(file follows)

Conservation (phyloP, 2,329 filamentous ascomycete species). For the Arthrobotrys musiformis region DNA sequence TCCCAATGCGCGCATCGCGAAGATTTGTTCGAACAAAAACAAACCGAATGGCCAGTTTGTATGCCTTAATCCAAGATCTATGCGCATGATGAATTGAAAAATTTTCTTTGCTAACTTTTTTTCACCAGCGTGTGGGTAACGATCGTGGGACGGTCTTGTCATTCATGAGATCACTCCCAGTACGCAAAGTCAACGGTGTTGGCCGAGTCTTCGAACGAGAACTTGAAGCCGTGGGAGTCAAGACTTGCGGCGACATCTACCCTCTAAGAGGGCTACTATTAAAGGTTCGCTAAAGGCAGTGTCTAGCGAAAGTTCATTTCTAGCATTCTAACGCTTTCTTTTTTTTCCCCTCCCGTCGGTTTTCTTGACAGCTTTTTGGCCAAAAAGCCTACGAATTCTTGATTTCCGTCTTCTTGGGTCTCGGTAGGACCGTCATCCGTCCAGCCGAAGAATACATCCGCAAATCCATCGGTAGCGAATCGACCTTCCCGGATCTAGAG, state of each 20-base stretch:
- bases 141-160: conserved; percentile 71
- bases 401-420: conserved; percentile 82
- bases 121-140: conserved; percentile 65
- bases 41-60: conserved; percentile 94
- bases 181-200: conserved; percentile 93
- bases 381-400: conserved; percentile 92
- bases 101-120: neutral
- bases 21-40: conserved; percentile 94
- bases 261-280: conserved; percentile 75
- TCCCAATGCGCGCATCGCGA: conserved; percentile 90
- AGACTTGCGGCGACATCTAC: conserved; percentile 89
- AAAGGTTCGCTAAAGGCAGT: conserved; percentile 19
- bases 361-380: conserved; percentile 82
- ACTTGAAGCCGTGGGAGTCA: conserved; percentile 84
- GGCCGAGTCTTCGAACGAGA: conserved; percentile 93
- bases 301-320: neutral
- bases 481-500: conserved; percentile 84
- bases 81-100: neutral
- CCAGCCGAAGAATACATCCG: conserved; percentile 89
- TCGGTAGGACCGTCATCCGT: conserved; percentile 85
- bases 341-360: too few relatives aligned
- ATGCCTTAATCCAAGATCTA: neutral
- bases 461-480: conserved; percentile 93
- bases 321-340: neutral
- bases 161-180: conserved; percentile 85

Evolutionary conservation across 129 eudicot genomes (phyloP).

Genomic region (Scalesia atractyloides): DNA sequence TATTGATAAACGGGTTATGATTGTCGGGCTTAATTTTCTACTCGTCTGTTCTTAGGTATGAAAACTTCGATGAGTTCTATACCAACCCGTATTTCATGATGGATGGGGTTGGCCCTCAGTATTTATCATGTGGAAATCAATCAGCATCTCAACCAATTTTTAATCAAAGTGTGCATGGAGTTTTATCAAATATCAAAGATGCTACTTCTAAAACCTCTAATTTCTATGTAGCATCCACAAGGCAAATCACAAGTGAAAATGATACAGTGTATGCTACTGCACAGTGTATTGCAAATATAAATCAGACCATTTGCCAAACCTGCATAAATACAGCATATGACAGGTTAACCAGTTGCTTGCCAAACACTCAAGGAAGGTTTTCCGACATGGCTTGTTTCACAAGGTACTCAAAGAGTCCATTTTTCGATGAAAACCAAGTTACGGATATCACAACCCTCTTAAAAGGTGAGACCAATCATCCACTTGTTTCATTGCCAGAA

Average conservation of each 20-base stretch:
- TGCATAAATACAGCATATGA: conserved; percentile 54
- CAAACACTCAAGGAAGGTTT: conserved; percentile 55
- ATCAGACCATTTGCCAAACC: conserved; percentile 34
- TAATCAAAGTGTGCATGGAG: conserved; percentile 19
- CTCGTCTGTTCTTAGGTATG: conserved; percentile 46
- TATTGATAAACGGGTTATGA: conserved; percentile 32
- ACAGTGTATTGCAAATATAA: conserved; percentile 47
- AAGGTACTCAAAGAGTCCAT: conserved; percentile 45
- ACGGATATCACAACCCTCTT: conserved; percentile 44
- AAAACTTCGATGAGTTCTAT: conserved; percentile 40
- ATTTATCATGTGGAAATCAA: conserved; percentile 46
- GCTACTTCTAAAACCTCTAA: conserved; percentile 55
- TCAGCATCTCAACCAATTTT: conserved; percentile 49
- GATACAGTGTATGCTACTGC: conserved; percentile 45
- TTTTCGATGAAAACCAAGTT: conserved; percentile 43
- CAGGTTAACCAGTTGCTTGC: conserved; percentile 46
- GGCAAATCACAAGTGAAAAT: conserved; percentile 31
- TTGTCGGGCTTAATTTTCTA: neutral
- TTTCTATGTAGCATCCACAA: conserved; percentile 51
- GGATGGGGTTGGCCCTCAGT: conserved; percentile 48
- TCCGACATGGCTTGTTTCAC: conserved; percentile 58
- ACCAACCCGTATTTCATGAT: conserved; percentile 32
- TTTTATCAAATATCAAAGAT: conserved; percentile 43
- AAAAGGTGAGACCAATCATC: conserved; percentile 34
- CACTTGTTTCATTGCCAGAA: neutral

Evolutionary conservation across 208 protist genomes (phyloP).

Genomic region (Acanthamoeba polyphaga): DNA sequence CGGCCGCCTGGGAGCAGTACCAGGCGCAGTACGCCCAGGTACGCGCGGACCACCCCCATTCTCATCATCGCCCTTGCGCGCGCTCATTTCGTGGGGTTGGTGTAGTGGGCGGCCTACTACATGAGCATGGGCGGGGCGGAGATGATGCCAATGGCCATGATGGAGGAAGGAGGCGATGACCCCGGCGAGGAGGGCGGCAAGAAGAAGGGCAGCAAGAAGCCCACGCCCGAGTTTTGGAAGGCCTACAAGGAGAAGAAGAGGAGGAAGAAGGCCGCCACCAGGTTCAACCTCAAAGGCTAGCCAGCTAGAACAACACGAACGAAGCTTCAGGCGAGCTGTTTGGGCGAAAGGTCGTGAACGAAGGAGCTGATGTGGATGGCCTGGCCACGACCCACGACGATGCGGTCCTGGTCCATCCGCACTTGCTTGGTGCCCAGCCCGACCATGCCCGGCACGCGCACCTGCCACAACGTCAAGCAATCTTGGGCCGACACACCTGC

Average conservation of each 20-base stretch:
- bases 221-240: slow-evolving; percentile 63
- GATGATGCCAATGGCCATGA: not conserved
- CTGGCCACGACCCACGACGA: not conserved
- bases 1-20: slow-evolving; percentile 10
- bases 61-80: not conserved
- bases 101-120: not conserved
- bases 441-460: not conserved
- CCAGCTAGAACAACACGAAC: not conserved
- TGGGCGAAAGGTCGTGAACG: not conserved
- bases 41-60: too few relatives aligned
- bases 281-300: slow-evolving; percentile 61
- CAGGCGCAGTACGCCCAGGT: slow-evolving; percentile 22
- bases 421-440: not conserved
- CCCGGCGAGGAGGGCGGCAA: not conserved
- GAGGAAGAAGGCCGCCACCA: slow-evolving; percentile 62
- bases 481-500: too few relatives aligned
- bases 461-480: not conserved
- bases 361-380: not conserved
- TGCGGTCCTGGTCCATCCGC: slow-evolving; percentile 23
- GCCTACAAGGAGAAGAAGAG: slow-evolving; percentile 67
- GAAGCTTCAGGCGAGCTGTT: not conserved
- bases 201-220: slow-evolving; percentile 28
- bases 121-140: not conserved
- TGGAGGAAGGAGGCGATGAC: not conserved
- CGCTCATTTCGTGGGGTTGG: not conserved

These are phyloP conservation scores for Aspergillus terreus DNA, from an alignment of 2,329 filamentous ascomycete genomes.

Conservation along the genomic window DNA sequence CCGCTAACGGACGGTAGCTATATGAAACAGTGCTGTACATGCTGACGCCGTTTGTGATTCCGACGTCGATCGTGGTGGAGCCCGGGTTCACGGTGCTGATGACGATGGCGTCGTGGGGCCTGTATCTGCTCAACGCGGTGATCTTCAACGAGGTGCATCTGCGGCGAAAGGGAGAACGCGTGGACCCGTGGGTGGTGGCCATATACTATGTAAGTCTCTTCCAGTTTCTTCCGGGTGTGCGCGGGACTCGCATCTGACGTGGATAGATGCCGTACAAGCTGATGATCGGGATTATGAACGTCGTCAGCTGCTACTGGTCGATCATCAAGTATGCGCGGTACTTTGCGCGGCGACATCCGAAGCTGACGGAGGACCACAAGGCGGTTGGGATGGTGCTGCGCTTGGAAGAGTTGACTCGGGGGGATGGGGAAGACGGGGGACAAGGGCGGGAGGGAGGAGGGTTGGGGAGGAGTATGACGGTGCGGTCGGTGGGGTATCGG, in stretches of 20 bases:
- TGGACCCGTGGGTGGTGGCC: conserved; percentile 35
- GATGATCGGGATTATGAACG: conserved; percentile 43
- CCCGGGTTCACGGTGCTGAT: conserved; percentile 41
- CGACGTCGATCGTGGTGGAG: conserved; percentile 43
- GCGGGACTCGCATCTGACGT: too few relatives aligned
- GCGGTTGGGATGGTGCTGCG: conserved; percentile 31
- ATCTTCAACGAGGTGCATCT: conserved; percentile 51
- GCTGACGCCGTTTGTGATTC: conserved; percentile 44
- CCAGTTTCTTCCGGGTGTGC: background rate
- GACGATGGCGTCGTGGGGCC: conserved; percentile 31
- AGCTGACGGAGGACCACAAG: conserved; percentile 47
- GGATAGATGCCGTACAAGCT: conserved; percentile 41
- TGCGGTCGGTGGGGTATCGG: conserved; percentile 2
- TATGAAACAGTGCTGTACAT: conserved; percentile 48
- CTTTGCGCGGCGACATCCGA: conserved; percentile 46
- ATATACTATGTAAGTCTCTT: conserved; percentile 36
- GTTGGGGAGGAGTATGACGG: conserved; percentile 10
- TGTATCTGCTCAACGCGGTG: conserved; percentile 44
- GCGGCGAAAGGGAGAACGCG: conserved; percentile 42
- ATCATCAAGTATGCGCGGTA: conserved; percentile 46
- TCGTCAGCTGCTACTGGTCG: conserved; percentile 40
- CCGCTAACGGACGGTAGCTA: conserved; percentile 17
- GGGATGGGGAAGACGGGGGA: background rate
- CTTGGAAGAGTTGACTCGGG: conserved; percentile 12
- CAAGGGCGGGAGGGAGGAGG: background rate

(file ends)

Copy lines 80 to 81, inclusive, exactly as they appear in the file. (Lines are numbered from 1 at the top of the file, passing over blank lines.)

- bases 121-140: not conserved
- TGGAGGAAGGAGGCGATGAC: not conserved